Working as a dentist is a popular medical career path because of the opportunity to help others, competitive pay, and excellent benefits.
Like with any career, several pros and cons exist to becoming a dentist.
Before starting your career in this industry, it is beneficial to learn more about the advantages and disadvantages you could encounter, then use this knowledge to help you decide if this is the ideal career path.
To learn more about becoming a dentist, keep reading!
Table of Contents
- Pros of Being a Dentist
- Cons of Being a Dentist
- Pros and Cons of Being a Dentist – Summary Table
- Should You Become a Dentist?
Pros of Being a Dentist
Dentistry is an excellent profession, with many advantages including:
1. Advancements in Dentistry
Dental technology is continuing to progress with new processes, procedures, and equipment to work more efficiently and effectively.
If you decide to bring innovative technology to your practice that shapes and improves the patient experience, you will be part of the generation of dentists who are changing the entire industry.
That means you will be setting the bar of excellence and customer service, creating a new patient expectation.
2. Be Self-Employed
Around 90% of dentists are self-employed as owners or partial owners of private practices.
At some point, every dentist has an opportunity to run open a practice, which is not possible in every other career type.
Being self-employed offers the benefits of flexibility and setting your schedule while doing what you love.
Many dentists who own a private practice spend 33 hours per week with their patients and 36 hours working each week.
Being your boss allows you to run the business as you see fit without having to answer to anyone.
For many, owning a practice means getting to practice the science they love and even having a specialty focus, which helps the community.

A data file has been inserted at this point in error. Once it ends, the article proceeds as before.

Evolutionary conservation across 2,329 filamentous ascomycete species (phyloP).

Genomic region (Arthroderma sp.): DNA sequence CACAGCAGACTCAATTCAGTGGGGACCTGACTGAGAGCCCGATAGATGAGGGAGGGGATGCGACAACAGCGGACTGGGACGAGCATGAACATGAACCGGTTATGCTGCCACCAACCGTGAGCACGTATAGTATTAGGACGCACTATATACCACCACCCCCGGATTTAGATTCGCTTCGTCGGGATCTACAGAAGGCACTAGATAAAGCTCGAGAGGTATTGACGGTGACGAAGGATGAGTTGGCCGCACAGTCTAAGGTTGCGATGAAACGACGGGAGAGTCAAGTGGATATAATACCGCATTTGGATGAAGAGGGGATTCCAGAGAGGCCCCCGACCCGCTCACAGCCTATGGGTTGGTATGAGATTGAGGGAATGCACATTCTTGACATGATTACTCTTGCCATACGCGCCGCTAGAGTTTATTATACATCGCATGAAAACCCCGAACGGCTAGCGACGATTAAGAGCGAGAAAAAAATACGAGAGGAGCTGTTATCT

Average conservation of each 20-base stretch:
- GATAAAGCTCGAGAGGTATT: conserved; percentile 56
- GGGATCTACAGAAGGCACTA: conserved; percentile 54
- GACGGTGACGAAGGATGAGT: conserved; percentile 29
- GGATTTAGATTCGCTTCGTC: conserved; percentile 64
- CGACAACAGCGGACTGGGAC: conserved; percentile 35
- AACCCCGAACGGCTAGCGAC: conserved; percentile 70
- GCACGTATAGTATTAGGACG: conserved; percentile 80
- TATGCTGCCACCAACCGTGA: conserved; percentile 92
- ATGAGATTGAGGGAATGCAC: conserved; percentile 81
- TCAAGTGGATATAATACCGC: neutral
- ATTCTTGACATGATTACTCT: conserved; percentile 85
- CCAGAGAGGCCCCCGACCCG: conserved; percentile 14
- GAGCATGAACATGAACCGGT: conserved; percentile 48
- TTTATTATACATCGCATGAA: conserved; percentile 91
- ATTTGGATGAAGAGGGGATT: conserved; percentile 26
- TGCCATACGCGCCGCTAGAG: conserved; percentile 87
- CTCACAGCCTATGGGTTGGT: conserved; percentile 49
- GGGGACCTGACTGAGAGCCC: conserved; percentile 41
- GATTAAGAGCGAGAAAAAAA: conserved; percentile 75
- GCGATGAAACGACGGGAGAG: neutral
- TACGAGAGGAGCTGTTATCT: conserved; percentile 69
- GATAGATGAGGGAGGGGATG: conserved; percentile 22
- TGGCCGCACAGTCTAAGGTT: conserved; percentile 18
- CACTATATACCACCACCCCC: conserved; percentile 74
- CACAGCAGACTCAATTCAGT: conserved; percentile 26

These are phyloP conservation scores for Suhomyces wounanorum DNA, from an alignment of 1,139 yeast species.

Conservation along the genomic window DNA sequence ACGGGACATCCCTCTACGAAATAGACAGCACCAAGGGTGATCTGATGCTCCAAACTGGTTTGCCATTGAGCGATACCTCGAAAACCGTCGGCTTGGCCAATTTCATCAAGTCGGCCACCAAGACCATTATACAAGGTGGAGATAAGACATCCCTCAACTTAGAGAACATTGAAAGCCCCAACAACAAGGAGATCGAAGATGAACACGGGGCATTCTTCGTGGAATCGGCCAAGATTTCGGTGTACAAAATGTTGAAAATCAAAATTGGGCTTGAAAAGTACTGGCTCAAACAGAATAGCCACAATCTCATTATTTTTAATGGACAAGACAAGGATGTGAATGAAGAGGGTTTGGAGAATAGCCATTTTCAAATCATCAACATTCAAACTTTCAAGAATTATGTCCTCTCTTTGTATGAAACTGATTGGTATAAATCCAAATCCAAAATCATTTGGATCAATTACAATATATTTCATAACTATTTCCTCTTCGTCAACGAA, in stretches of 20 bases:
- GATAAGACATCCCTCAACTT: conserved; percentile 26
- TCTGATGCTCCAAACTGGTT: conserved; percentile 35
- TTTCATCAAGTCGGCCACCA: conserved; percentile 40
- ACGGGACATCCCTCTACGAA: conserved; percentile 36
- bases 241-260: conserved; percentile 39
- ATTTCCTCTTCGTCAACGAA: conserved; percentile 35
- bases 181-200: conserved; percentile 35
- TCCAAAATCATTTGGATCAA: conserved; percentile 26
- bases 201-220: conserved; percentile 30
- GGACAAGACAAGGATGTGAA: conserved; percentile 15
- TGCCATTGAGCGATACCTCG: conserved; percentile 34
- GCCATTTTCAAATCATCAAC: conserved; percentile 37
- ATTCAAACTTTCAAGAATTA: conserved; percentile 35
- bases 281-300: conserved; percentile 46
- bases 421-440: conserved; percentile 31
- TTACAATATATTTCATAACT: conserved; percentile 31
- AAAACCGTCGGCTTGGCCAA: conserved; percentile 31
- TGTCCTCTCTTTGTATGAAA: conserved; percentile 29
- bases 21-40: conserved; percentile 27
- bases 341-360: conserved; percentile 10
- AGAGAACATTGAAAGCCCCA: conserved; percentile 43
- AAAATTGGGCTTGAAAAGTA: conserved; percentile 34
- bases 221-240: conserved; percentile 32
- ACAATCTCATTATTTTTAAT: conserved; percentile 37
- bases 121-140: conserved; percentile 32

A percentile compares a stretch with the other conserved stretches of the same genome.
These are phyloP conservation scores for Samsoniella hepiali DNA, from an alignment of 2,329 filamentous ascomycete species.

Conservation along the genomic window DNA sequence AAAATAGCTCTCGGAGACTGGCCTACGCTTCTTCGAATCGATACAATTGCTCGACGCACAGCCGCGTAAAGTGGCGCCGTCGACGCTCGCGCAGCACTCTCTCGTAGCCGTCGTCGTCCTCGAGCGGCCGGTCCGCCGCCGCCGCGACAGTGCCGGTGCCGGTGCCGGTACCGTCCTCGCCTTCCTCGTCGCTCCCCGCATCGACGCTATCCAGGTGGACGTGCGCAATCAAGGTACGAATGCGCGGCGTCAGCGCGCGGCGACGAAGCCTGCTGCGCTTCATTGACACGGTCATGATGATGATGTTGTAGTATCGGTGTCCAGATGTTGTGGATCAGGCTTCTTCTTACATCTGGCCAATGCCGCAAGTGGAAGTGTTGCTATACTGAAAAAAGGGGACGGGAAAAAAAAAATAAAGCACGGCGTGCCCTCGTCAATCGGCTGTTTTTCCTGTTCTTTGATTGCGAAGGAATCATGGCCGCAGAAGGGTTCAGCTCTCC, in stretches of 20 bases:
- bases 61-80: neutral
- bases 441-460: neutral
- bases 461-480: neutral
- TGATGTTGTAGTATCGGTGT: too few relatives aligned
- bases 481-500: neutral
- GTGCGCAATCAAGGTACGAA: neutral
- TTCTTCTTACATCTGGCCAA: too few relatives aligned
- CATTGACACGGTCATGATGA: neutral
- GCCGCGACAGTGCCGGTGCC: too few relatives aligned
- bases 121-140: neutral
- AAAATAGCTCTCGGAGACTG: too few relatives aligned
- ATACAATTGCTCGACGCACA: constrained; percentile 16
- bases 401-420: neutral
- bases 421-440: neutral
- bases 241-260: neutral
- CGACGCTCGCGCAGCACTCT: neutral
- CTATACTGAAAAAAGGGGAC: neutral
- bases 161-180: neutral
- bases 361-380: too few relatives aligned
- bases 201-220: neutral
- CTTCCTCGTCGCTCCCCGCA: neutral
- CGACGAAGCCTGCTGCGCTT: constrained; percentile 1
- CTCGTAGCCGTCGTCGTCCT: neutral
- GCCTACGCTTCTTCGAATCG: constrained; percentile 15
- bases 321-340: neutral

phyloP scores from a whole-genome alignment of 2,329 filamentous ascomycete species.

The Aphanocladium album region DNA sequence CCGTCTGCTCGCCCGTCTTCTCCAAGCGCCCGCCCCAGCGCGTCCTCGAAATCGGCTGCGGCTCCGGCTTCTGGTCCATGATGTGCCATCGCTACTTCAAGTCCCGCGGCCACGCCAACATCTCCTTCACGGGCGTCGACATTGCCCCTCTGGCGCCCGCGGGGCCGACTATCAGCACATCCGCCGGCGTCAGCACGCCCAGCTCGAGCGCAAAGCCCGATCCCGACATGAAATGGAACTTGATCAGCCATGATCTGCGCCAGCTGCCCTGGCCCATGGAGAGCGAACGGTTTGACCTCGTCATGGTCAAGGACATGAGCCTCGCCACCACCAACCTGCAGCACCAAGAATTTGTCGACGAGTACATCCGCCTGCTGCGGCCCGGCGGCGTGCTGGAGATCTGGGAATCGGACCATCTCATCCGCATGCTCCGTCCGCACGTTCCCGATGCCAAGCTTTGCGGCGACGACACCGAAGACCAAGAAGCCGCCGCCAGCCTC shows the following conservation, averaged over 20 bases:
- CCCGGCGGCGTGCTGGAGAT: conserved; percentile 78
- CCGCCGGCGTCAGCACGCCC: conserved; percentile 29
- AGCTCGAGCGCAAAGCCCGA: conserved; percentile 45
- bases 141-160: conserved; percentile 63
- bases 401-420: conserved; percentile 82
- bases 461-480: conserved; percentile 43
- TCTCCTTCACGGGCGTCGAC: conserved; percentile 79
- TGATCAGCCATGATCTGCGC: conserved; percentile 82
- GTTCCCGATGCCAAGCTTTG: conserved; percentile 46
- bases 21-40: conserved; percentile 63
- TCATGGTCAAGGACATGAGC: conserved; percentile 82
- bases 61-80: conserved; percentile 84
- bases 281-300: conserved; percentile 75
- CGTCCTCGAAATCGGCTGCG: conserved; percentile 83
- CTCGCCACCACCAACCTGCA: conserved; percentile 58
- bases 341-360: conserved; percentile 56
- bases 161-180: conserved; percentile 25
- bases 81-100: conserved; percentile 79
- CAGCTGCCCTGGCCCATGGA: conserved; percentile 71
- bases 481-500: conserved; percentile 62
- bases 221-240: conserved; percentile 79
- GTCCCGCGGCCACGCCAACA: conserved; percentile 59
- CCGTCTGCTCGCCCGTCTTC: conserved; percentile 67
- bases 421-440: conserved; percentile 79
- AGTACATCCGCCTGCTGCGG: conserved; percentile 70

3. Change Lives
Oral health is a critical aspect of overall body health.
As a dentist, you can play a key role in helping patients take care of themselves.
Your advice and touch help prevent and treat diseases and replacing lost or damaged teeth wards off infection and disease.
Additionally, restoring smiles greatly helps improve a patient’s confidence who may otherwise be uncomfortable flashing that smile.
Furthermore, poor oral health is linked to heart disease, which is the leading killer in the U.S.
Therefore, through your treatments, reminders, and routine checkups, you are helping save lives, although it may not seem like it sometimes.
4. Excellent Earning Potential
Since earning a living wage is critical to any career, dentistry allows for that and enough to save for retirement.
The median annual general dentist wage was $159,000 in 2020, which is almost four times higher than the median U.S. salary.
Depending on how well you run the practice and your location, this salary could be much higher.
As part of the discussion of the benefits, dentists have excellent health benefits and a decent work-life balance, which can be rare within the medical community.
Even dentists who decide to work part-time can earn a great wage, higher than the national average.
5. Exercise Creativity
Dentistry is a combination of science and art to create an amazing smile that your patients will be proud of, which is an incredible advantage.
Consider the last patient who walked in hiding their smile and left the office flashing it around town!
It is incredibly satisfying to empower others to live a better life with the functional, beautiful, and new smile that you helped to create.
From dental implants to tooth replacement and simple teeth whitening, dentists have a portfolio of techniques that can restore patients’ smiles.
6. Job Stability
Another excellent benefit of entering the dentistry field is excellent job stability.
The dental field always has a high job demand because patients experience medical conditions that are related to dental health, so all communities need a dentist.
Also, patients will always need their teeth cleaned and have dental issues that must be resolved.
Due to this high dentistry demand, aspiring dentists typically find employment quickly after completing the required training and schooling.
You rarely hear of massive layoffs in the dentistry industry, and if you are laid off, there is a position waiting for you elsewhere!
7. Working With Amazing People
If you have ever been to the dentist (I really hope you have!), then you know that most dental teams are amazing.
Any position within a dental office requires a special individual who wants to be involved with patient’s mouths all day.
As a result, dental teams are usually compassionate and caring individuals who are pleasant to be around.
Additionally, dental teams are generally small and have been working together for many years.
Therefore, you really get to know the personalities of your employees.
This benefit does not just extend to dental teams.
You also get to know your patients well, since there is a high retention rate in this area of medicine.